Evaluating Student Creativity, Depth and Multivariate Visualizations of Data Analysis projects based on R Syntax and Packages
Programming has become an essential component of introductory statistics, as students use R to explore general concepts. Currently, there are two methods of teaching R for beginning statisticians, but not much literature on how they affect student comprehension and analysis. We analyzed 205 final projects written using the two syntaxes for an introductory statistics course at Duke University from the 2013-2016 academic years, creating a variety of indicator variables to measure their creativity, depth and the complexity of multivariate visualizations. Student projects using the tidyverse syntax were found to score significantly higher on all three metrics, suggesting instructors should employ the tidyverse when teaching beginning statistics. Based on these results from the retrospective study, we created resources designed for future use in statistical instruction.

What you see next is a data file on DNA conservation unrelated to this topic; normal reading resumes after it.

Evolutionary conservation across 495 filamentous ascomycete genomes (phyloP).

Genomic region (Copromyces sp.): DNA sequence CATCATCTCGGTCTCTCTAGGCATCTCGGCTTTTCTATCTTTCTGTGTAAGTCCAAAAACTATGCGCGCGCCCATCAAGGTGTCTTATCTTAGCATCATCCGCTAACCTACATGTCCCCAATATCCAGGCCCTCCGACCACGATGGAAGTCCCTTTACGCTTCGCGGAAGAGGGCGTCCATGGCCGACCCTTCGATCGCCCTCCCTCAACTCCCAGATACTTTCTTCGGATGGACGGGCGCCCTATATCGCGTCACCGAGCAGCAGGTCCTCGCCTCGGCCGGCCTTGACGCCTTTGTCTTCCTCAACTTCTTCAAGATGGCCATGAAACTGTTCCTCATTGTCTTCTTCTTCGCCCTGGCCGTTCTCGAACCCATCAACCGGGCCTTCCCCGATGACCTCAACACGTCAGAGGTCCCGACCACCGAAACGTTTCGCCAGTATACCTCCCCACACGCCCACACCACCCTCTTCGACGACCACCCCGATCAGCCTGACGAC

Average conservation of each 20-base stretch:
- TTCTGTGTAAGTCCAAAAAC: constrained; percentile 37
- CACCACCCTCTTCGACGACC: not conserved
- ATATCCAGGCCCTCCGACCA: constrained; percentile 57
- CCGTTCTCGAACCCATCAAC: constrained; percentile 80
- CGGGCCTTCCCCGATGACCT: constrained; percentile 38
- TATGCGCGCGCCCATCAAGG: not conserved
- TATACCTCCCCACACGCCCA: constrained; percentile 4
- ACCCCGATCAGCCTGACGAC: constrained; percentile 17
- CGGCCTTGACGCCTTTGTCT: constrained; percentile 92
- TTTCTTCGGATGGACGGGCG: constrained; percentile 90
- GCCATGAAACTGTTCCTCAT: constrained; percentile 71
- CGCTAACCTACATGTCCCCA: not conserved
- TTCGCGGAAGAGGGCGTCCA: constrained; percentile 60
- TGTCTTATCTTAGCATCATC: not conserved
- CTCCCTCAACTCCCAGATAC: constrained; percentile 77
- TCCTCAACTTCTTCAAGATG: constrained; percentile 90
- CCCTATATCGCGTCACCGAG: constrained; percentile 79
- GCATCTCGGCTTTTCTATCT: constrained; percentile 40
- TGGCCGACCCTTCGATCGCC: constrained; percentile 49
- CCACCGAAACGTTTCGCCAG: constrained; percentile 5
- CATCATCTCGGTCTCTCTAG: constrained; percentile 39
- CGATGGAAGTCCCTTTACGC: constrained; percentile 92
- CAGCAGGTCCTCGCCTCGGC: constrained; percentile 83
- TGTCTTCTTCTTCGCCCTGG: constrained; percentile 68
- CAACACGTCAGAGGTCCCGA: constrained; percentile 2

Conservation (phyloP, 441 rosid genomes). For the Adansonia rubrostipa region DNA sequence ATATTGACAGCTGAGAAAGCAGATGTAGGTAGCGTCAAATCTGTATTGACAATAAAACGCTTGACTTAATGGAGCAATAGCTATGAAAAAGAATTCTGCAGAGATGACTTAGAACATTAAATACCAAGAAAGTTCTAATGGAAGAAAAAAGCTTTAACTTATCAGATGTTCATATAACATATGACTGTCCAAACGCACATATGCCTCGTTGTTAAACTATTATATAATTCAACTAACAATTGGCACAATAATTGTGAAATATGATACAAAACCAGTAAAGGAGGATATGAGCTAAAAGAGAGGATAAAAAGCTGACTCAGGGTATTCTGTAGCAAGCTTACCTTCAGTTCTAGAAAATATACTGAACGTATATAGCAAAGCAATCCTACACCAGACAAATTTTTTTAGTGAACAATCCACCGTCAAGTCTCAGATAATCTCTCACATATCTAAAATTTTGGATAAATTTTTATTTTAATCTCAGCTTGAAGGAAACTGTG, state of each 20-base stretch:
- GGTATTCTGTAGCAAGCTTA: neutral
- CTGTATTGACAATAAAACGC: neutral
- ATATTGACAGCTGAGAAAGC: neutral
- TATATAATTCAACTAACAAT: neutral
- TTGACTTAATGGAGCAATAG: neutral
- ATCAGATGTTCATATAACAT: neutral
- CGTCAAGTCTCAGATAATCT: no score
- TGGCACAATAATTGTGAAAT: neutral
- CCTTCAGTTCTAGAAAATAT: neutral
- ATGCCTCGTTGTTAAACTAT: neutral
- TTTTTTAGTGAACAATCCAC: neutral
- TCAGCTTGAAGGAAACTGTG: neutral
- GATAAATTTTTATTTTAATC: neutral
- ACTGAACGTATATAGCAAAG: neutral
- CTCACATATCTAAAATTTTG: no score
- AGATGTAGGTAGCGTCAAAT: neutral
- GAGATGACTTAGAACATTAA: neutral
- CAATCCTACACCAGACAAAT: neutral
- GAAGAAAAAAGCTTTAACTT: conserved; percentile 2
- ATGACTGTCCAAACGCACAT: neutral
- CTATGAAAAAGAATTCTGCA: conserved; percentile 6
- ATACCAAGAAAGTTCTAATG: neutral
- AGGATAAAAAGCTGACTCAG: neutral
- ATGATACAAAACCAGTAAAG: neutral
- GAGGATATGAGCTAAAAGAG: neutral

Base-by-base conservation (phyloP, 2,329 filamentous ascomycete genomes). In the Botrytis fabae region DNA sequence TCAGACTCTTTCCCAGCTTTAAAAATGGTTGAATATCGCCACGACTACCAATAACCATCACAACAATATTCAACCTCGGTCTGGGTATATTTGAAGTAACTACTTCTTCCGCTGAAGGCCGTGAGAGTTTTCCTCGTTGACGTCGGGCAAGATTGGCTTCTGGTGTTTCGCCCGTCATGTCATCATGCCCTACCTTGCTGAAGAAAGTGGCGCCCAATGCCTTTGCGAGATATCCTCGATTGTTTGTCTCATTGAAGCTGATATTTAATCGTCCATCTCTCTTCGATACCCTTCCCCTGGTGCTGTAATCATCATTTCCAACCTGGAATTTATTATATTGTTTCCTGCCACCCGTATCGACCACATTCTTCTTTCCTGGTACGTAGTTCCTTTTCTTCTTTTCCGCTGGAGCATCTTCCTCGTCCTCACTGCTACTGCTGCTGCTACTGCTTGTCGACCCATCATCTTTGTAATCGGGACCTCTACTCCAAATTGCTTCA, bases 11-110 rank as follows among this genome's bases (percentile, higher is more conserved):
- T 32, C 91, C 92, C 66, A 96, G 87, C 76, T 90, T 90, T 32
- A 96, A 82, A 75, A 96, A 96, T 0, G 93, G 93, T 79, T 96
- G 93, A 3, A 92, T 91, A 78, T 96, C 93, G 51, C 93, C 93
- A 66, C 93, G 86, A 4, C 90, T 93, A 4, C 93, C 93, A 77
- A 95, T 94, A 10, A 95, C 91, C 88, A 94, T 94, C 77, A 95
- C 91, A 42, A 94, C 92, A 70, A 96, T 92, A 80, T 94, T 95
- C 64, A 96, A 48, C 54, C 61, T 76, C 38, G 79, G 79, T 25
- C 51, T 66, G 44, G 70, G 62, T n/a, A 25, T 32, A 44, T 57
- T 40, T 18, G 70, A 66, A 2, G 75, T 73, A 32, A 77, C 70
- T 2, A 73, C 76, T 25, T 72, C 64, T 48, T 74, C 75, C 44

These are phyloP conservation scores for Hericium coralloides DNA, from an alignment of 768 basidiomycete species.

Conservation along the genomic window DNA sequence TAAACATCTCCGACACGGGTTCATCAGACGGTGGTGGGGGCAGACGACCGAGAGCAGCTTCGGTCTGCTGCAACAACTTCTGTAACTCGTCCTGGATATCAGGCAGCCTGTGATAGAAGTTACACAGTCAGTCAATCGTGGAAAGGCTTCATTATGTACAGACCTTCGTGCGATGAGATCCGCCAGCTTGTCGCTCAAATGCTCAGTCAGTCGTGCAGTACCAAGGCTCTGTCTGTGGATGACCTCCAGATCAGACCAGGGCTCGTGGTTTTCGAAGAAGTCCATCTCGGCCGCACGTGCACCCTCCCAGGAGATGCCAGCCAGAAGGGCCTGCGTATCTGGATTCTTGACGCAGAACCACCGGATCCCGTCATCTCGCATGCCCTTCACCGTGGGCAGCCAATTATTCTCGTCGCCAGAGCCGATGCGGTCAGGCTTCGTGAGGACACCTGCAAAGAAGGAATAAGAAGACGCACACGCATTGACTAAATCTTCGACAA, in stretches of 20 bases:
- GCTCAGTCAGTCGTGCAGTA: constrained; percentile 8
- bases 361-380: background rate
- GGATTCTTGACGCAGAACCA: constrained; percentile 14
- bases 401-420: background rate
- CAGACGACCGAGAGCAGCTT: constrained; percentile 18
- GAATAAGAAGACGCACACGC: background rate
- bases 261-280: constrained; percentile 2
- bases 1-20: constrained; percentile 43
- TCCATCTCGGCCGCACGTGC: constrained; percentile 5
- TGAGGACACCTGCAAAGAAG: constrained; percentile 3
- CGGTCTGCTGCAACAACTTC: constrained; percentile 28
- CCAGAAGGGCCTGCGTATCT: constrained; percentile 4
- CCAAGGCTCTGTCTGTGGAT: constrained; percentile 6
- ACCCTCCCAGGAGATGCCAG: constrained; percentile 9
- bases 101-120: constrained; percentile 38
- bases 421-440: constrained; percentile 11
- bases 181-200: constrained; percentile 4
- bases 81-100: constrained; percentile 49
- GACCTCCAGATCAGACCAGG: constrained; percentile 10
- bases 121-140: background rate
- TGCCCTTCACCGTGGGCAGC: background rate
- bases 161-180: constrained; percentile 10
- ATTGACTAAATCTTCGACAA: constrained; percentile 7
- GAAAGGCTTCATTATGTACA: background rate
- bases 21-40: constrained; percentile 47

Keywords: Introductory statistics, Education, Tidyverse, Creativity, Depth, Multivariate visualizations, Retrospective study
I thank my advisor, Dr. Mine Çetinkaya-Rundel for her immense dedication and support in supervising this project. I could not have done this without her, let alone obtain a legitimate dataset to perform a comparative analysis. I also thank Dr. Victoria Ellison for her essential advice, and the Department of Statistical Science for providing me with the tools to complete this project. Most of all, I thank my family and friends for their love and belief in me for the past 21 years.
I dedicate my thesis to my past students for whom I have been a teaching assistant for their enthusiasm that gave me the motivation to complete this thesis.
This project was approved by the Duke University Institutional Review Board, 2019-0130